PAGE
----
Vestibular conditions are invariably at least in part neurological conditions because balance processing takes up so much of the brains processing capacity.

As my vestibular dysfunction improved so did my neurological symptoms.

It’s tough to say which way the direction causation is for people but I’m sure mine was vestibular dysfunction lead: I was getting migraines because of problems with my ear. The migraines I experienced became more subtle as my balance improved. Since fully regaining my balance (that I lost for over 3 years) I’ve not had a single migraine (and I no longer take meds). However I have experienced minor relapses of neurological impairment or dysfunction but I would not call those migraines. Calling them aura might also be inappropriate because that would suggest the problem was migraine, but I know it was because my ear was having a flair up. Most recently that was down to the dentist messing with my Eustachian tube whilst examining my jaw which lead to BPPV symptoms and subsequently neurological discomfort.

That is a migraine without the headache which supposedly is me. I had classical episodic vestibular migraine attacks for probably ten years before I developed any headaches and incidentally they all lacked aura too.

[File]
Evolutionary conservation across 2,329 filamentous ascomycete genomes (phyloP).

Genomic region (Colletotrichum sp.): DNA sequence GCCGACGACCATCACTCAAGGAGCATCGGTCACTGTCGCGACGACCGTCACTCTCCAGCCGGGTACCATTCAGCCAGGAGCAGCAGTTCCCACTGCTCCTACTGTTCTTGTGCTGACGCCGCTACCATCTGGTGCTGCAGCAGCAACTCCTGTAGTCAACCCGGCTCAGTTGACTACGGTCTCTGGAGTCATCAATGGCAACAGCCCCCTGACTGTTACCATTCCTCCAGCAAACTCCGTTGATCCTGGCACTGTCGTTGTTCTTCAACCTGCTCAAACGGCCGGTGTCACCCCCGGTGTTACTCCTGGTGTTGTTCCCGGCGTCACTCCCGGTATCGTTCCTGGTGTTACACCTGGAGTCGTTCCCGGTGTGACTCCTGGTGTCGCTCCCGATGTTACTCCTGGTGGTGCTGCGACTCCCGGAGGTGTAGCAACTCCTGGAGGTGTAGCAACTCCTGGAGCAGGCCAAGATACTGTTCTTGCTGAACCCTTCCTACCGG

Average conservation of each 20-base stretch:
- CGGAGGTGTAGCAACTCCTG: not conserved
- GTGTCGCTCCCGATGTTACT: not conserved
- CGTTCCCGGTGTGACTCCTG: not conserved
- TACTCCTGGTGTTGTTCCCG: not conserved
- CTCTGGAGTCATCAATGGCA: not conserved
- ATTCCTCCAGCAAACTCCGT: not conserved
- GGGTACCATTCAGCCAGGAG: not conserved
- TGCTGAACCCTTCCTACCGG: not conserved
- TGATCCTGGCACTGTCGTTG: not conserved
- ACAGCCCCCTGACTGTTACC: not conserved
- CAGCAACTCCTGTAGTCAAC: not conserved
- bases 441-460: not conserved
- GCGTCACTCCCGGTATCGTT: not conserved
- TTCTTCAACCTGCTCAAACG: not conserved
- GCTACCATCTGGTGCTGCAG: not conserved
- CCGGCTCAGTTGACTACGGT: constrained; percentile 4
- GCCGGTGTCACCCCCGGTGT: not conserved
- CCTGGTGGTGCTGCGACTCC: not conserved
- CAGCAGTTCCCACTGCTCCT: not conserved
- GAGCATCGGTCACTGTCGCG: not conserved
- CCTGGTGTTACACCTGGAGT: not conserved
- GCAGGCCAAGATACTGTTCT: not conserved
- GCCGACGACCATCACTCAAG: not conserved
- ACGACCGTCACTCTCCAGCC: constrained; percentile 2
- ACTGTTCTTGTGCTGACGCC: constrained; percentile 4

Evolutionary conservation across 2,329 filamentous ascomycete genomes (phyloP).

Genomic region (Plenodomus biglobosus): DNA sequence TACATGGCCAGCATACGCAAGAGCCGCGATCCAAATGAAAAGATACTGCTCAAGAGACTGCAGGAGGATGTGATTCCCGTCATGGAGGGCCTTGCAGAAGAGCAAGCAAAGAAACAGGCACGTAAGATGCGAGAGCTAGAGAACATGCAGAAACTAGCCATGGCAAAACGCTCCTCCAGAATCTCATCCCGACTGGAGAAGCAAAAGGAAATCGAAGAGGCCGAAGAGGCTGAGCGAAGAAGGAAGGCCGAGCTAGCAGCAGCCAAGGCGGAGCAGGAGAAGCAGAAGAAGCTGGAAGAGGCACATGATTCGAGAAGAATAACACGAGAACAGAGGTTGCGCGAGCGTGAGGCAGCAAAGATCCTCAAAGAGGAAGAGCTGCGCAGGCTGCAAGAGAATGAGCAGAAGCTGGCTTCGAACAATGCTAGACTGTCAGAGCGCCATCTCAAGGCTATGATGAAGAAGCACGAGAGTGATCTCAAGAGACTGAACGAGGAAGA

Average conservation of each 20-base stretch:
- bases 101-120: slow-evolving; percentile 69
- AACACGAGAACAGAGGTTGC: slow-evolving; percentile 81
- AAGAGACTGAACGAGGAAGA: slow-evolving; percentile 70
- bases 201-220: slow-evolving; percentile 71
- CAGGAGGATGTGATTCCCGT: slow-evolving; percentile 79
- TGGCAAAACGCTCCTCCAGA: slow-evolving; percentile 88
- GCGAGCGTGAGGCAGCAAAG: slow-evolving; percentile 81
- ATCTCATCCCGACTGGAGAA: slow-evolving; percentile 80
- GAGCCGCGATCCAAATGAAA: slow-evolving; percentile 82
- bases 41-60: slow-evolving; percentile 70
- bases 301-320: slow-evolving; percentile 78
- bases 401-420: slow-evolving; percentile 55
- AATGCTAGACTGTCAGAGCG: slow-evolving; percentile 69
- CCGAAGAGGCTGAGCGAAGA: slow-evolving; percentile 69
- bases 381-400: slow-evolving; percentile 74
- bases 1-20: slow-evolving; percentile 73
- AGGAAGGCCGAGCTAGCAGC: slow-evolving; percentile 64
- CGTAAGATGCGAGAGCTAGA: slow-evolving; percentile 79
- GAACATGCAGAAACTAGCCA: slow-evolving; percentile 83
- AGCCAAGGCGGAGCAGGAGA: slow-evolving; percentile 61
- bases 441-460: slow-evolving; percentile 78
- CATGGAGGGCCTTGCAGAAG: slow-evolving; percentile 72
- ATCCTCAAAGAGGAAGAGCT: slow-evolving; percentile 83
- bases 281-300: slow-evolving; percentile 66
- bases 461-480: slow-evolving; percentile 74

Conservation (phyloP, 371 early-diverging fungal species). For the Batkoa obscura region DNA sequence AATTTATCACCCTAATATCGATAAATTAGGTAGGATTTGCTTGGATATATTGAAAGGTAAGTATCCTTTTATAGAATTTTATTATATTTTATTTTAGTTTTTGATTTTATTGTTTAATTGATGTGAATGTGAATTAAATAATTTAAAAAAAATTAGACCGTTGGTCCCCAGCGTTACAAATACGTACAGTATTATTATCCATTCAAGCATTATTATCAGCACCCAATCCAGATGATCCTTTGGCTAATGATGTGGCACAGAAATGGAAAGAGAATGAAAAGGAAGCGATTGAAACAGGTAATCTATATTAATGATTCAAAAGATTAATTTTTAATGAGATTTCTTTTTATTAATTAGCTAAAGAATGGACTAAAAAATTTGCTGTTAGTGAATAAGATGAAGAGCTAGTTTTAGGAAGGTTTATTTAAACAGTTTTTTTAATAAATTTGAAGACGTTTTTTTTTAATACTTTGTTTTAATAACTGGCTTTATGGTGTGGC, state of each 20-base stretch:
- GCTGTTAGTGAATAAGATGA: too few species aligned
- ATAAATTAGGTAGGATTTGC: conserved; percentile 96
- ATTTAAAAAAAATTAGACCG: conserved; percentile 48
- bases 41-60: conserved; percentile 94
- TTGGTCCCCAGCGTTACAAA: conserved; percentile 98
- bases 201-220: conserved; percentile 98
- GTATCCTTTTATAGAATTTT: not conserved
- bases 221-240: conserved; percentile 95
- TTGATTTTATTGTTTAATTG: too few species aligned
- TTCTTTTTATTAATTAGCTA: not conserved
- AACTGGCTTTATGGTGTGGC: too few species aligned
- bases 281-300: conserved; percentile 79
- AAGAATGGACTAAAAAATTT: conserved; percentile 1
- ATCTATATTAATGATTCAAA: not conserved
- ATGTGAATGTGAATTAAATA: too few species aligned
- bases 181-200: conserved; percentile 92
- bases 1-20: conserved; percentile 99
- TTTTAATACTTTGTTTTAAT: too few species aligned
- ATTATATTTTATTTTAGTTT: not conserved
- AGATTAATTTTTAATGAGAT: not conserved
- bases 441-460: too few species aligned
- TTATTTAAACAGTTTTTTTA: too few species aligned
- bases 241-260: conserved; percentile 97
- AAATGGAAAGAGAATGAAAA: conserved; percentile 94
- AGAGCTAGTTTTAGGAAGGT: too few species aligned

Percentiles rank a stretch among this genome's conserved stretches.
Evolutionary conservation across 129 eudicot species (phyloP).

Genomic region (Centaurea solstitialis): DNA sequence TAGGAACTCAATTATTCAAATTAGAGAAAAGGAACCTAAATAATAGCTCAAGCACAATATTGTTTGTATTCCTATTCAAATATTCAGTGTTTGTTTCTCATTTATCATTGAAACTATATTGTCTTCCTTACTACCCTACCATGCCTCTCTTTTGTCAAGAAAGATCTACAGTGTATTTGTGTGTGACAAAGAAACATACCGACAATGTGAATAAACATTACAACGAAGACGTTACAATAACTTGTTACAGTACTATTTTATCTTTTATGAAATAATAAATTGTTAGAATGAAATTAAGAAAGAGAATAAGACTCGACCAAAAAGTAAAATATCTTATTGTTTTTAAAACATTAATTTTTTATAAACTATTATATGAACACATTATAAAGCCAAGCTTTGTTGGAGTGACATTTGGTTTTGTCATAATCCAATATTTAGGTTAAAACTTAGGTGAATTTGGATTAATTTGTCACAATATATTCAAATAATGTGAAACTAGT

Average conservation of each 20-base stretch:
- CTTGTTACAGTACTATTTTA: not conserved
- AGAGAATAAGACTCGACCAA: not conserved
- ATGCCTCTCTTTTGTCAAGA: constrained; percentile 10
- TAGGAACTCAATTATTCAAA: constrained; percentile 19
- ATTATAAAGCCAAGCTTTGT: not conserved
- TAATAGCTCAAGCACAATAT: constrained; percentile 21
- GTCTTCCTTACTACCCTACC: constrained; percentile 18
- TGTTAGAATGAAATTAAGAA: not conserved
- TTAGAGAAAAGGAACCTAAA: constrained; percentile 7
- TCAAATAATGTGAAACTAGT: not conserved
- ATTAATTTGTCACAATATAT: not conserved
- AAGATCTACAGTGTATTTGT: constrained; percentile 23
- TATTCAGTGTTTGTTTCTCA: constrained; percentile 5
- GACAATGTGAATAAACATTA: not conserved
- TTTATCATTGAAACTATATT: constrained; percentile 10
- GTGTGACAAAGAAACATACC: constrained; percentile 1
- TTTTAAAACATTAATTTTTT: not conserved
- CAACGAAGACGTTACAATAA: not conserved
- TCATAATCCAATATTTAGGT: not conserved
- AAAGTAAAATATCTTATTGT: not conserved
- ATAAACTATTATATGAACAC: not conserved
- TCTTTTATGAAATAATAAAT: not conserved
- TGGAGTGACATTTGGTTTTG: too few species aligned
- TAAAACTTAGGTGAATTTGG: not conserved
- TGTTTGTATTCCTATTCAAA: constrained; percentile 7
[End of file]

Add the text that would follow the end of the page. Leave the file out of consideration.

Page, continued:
Neither would one be indicative of the other. Many people with VM never experience either. I read recently only 25% - or similar figure - ever experience true aura and then again aura presents very differently for some. I’ve only had the one scintillating scotoma and maybe three visual auras total. My visual auras were rather like dancing washing lines of deeply coloured bed sheets and occasionally just sparkling static coloured lights twinkling against a dark background.

I’ve strong feeling if I asked either of my half a dozen true classic type migraineur friends they’d say your description is a migraine.

Btw three of the above always get aura pre-attack and it’s scintillating scotomas type. One other only sometimes gets visual aura and the others don’t get auras at all ever. I don’t recall any of them ever mentioning an aura that didn’t lead on to an attack.

1 Like

Thank you turnitaround and onandon03. I went through some of the posts on this forum and found this very interesting post by Jem:

That’s the very Topic I linked in my first response to you :arrow_up::sweat_smile:. Did you not click on it? :wink:

Yes, I did read part of it. And then I read it again and discovered this great quote.

1 Like